• Systemic drugs to try halting the disease. These may include drugs to improve blood flow, promote esophagus and bowel function, protect kidney function and bring down high blood pressure.

Treatments for Raynaud's phenomenon to expand blood vessels and promote circulation include:

  • Calcium channel blockers. These help relax blood vessel muscles.
  • Alpha blockers. These prevent muscle contractions in smaller arteries and lessen the effect of natural chemicals that narrow blood vessels.
  • Angiotensin-converting enzyme (ACE) inhibitors. These help relax blood vessels by blocking the production of a natural chemical in the body that narrows blood vessels.
  • Angiotensin II receptor blockers. These act work like ACE inhibitors, but they block the action of the chemical instead of the formation of the chemical itself.
  • Low-dose enteric-coated aspirin. Aspirin reduces the blood's clotting action to help keep blood vessels open. The aspirin's coating stops the release and absorption of the aspirin until it reaches the intestines.
  • Creams with nitroglycerin also may help promote circulation

Joint Stiffness and Pain

The doctor may prescribe anti-inflammatory drugs, such as aspirin, nonsteroidal anti-inflammatory drugs (NSAIDs) or low-dose corticosteroids. Along with these, doctors often prescribe certain drugs called disease-modifying antirheumatic drugs (DMARDs), which seem to have an effect on out-of-control immune systems. Common DMARDs include:

  • Hydroxychloroquine (Plaquenil). Developed as a treatment for malaria, this drug has relatively few side effects. Apart from its ability to affect the way immune cells work, scientists don't completely understand how it helps tame the disease process.
  • Penicillamine (Cuprimine). Like other DMARDs, penicillamine can reduce inflammation over many months, but its helpful effects may last longer. A relatively high number of bad reactions to this drug have been reported, and studies have questioned its effectiveness. As a result, its use has fallen in recent years.

Another class of drugs, immunosuppressants, helps tame out-of-control immune systems. Some are cytotoxic, meaning they attack and kill cells associated with the disease. Some immunosuppressants the doctor may prescribe include:

  • Methotrexate (Rheumatrex) affects cells that cause some of the pain, inflammation and joint swelling of scleroderma. Trials have shown conflicting results about its effectiveness.
  • Cyclophosphamide (Cytoxan) is a powerful drug that works by damaging cells' genetic information. In particular, it kills lymphocytes that are part of autoimmune disease. Cyclophosphamide may be used to treat lung inflammation.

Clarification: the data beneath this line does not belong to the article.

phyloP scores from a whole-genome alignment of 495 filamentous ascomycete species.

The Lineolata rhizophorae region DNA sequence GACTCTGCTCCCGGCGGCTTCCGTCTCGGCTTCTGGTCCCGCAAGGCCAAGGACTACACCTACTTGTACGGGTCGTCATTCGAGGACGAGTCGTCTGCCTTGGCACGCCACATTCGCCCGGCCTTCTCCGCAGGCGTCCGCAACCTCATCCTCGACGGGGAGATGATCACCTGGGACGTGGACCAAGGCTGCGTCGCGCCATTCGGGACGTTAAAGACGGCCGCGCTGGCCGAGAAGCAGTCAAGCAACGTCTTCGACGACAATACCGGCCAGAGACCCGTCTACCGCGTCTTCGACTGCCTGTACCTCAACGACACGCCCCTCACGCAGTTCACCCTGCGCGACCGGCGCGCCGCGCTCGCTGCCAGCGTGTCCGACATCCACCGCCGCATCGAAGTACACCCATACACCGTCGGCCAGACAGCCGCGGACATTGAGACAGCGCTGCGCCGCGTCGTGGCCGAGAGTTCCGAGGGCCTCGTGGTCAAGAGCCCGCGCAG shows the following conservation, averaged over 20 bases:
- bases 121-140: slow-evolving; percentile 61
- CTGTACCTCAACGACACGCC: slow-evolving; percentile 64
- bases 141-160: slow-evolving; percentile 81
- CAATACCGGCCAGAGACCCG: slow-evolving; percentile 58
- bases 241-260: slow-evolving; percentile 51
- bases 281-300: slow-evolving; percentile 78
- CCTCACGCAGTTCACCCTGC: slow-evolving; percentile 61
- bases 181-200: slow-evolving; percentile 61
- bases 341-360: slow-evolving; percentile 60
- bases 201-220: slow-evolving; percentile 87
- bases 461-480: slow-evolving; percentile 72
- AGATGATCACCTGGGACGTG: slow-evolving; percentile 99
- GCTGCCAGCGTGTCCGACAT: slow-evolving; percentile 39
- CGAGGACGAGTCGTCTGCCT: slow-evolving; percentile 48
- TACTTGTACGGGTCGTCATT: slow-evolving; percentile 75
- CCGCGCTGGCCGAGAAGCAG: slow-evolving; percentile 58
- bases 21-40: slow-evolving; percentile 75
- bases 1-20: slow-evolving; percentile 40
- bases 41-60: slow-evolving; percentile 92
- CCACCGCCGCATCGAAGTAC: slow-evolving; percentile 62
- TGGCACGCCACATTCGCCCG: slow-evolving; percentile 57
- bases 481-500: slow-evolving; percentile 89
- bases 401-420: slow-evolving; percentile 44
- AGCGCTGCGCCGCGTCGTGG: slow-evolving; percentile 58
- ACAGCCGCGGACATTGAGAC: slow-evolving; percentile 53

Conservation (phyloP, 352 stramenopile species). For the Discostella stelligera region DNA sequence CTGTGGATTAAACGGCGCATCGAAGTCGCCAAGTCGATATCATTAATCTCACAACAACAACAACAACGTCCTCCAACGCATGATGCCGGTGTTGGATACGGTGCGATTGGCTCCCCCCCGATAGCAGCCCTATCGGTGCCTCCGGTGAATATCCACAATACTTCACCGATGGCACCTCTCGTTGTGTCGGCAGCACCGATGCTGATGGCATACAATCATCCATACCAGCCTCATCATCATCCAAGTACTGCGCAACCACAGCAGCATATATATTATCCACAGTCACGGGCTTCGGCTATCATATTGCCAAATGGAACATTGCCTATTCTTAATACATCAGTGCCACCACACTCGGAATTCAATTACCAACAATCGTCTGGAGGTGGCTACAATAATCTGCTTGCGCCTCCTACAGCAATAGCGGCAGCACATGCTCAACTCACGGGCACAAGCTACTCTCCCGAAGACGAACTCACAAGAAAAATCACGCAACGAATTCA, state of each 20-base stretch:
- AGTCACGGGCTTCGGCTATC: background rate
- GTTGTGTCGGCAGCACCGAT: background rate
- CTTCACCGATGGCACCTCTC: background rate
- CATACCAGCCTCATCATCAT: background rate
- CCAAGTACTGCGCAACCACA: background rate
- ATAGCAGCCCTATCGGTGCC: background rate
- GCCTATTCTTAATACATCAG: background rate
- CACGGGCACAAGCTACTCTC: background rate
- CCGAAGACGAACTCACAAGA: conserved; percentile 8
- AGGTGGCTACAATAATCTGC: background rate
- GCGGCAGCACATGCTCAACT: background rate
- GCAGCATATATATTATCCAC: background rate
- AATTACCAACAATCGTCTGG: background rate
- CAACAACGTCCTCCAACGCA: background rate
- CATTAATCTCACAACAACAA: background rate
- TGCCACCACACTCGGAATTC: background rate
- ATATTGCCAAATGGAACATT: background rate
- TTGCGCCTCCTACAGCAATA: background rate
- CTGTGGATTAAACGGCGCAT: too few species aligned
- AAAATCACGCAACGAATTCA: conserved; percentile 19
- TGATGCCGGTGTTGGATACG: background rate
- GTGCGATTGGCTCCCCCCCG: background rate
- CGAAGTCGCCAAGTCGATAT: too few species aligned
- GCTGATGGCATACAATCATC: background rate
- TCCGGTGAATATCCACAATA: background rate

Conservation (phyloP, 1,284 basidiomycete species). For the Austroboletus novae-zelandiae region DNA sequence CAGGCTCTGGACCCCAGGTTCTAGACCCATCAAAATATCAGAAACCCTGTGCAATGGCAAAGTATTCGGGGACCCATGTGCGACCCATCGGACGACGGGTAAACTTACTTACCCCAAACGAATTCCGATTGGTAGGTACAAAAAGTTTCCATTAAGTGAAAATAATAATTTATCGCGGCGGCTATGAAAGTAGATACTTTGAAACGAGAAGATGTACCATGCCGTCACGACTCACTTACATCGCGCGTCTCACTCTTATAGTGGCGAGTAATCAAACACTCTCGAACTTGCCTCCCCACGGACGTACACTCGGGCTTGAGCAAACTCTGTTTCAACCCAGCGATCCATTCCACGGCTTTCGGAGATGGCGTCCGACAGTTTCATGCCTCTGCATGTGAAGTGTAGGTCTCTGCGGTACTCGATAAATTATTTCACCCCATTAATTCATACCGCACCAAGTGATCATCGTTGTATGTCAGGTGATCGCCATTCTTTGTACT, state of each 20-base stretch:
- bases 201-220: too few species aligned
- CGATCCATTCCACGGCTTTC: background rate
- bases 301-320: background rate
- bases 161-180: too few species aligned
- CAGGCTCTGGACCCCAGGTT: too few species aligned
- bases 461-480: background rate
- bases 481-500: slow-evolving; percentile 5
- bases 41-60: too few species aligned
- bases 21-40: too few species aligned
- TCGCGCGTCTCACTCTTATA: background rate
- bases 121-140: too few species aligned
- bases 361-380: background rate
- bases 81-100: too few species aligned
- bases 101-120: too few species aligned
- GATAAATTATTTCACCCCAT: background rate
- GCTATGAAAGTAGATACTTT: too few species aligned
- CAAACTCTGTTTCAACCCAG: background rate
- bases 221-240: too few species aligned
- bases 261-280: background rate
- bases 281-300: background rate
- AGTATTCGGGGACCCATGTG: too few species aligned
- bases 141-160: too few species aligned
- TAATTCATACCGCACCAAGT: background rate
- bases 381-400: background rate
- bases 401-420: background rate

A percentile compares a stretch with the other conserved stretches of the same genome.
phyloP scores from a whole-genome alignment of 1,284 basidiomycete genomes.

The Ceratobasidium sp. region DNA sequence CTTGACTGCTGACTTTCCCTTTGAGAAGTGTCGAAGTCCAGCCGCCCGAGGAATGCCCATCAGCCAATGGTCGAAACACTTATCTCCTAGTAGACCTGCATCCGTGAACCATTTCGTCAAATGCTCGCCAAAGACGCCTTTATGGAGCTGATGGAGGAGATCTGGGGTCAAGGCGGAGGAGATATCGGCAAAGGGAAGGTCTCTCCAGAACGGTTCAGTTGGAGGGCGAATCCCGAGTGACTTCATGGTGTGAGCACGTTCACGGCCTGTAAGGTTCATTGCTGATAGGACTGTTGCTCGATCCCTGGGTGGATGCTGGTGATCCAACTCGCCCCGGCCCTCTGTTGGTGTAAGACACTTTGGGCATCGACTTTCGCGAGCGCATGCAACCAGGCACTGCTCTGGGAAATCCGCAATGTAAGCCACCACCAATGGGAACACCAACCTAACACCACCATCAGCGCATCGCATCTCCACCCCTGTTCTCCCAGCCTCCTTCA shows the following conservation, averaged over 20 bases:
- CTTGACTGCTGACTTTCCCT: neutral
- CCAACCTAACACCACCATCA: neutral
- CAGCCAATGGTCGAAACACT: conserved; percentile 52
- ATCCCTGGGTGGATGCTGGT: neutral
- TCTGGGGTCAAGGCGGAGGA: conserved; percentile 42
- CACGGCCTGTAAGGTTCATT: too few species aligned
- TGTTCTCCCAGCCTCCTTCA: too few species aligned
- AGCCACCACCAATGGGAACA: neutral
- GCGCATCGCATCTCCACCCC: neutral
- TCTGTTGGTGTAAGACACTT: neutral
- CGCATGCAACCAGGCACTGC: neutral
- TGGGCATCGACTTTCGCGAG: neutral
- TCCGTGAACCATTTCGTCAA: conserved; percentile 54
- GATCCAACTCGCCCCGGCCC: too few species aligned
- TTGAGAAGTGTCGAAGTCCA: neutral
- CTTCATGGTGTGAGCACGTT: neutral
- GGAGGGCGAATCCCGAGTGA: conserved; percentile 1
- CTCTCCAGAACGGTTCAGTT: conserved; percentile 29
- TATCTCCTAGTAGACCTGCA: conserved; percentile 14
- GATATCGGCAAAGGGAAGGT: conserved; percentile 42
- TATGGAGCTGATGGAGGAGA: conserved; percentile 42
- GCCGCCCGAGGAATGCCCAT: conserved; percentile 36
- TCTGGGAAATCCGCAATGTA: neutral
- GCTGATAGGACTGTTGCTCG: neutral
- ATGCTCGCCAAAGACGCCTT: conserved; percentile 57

Digestive Difficulties

Drugs that make the stomach produce less acid may be helpful if the disease affects the esophagus and cause heartburn. These drugs include H-2 receptor blockers and proton-pump inhibitors. The doctor may also suggest antibiotics, special diets and drugs to improve the digestive organs' ability to contract.

Kidney Complications and High Blood Pressure

The best way to prevent kidney complications is to control high blood pressure, which may be accomplished through ACE inhibitors or angiotensin II receptor blockers.

Pulmonary Hypertension

The doctor may prescribe bosentan (Tracleer) for moderately severe pulmonary hypertension. This drug may improve the ability to exercise and slow the progression of pulmonary hypertension. Side effects may include liver damage, and pregnant women shouldn't take this drug.


The following steps can help manage symptoms:

  • Staying active. Exercise keeps the body flexible, improves circulation and relieves stiffness. Range-of-motion exercises help keep the skin and joints flexible.
  • Not smoking. Nicotine causes the blood vessels to contract, making Raynaud's phenomenon worse. Smoking can also permanently narrow blood vessels.
  • Managing heartburn. Patients should avoid foods that cause heartburn or gas and should not eat within three to four hours before bedtime. Raising the head of the bed helps keep stomach acid from refluxing into the esophagus during sleep. Over-the-counter antacids can provide relief.
  • Protection from the cold. Patients should wear warm mittens when their hands will be in cold temperatures, such as reaching into a freezer. When outside in the cold, layers of warm clothing should be worn, and the face and head should be covered.

Coping Skills

Patients may benefit from physical and occupational therapy to help improve strength and mobility, manage pain and perform essential daily tasks.

As with other chronic diseases, living with scleroderma can put patients on an emotional roller coaster. To help even out the ups and downs, patients should:

  • Maintain normal daily activities
  • Pace activities and get as much rest as needed
  • Stay connected with friends and family
  • Pursue hobbies
  • Seek ways around obstacles presented by scleroderma
  • Remember that physical health can have a direct impact on mental health. Denial, anger and frustration are common with chronic diseases.
  • Understand that emotional health has a powerful effect on your physical health. Chronic illnesses put people at higher risk for depression. Depression may not be a failure to cope but a disruption of body chemistry that can be treated medically. At times, patients may need tools to deal with emotions.
  • Seek support from others facing similar challenges. Joining a support group where experiences and feelings can be shared with others is often a good approach. The patient's doctor can identify support groups are available in the community.